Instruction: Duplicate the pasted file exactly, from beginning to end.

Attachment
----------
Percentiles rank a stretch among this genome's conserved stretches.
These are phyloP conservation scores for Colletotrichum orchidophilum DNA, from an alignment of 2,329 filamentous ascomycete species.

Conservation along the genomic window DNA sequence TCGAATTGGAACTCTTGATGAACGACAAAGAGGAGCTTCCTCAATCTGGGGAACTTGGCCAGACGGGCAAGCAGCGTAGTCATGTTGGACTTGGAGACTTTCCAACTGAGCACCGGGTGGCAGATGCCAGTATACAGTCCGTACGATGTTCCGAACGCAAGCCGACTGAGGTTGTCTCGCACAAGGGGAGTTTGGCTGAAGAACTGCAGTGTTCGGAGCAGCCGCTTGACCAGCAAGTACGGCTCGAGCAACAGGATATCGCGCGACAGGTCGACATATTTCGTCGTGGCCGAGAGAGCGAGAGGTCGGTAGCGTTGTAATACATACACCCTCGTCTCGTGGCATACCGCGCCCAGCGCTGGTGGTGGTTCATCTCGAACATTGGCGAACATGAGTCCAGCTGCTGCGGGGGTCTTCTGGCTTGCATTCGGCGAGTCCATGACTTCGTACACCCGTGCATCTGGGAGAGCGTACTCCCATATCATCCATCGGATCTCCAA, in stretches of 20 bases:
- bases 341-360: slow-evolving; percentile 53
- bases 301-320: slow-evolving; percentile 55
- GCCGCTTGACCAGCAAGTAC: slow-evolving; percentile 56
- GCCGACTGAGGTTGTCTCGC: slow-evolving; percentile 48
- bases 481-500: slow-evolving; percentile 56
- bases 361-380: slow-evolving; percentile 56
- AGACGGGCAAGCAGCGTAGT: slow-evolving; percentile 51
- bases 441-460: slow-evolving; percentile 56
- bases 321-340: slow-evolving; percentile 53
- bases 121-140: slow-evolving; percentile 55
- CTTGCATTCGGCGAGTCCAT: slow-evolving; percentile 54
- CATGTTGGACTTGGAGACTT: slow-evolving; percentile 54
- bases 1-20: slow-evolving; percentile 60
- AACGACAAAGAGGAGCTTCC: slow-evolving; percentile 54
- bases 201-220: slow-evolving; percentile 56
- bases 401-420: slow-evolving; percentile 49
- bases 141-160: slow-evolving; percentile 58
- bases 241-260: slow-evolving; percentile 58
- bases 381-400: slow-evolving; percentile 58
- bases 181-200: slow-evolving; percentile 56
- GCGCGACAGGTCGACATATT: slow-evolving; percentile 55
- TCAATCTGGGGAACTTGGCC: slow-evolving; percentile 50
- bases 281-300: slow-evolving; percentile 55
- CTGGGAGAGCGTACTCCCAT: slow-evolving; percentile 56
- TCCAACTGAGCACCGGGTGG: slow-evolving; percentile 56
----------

Percentiles rank a stretch among this genome's conserved stretches.
These are phyloP conservation scores for Colletotrichum orchidophilum DNA, from an alignment of 2,329 filamentous ascomycete species.

Conservation along the genomic window DNA sequence TCGAATTGGAACTCTTGATGAACGACAAAGAGGAGCTTCCTCAATCTGGGGAACTTGGCCAGACGGGCAAGCAGCGTAGTCATGTTGGACTTGGAGACTTTCCAACTGAGCACCGGGTGGCAGATGCCAGTATACAGTCCGTACGATGTTCCGAACGCAAGCCGACTGAGGTTGTCTCGCACAAGGGGAGTTTGGCTGAAGAACTGCAGTGTTCGGAGCAGCCGCTTGACCAGCAAGTACGGCTCGAGCAACAGGATATCGCGCGACAGGTCGACATATTTCGTCGTGGCCGAGAGAGCGAGAGGTCGGTAGCGTTGTAATACATACACCCTCGTCTCGTGGCATACCGCGCCCAGCGCTGGTGGTGGTTCATCTCGAACATTGGCGAACATGAGTCCAGCTGCTGCGGGGGTCTTCTGGCTTGCATTCGGCGAGTCCATGACTTCGTACACCCGTGCATCTGGGAGAGCGTACTCCCATATCATCCATCGGATCTCCAA, in stretches of 20 bases:
- bases 341-360: slow-evolving; percentile 53
- bases 301-320: slow-evolving; percentile 55
- GCCGCTTGACCAGCAAGTAC: slow-evolving; percentile 56
- GCCGACTGAGGTTGTCTCGC: slow-evolving; percentile 48
- bases 481-500: slow-evolving; percentile 56
- bases 361-380: slow-evolving; percentile 56
- AGACGGGCAAGCAGCGTAGT: slow-evolving; percentile 51
- bases 441-460: slow-evolving; percentile 56
- bases 321-340: slow-evolving; percentile 53
- bases 121-140: slow-evolving; percentile 55
- CTTGCATTCGGCGAGTCCAT: slow-evolving; percentile 54
- CATGTTGGACTTGGAGACTT: slow-evolving; percentile 54
- bases 1-20: slow-evolving; percentile 60
- AACGACAAAGAGGAGCTTCC: slow-evolving; percentile 54
- bases 201-220: slow-evolving; percentile 56
- bases 401-420: slow-evolving; percentile 49
- bases 141-160: slow-evolving; percentile 58
- bases 241-260: slow-evolving; percentile 58
- bases 381-400: slow-evolving; percentile 58
- bases 181-200: slow-evolving; percentile 56
- GCGCGACAGGTCGACATATT: slow-evolving; percentile 55
- TCAATCTGGGGAACTTGGCC: slow-evolving; percentile 50
- bases 281-300: slow-evolving; percentile 55
- CTGGGAGAGCGTACTCCCAT: slow-evolving; percentile 56
- TCCAACTGAGCACCGGGTGG: slow-evolving; percentile 56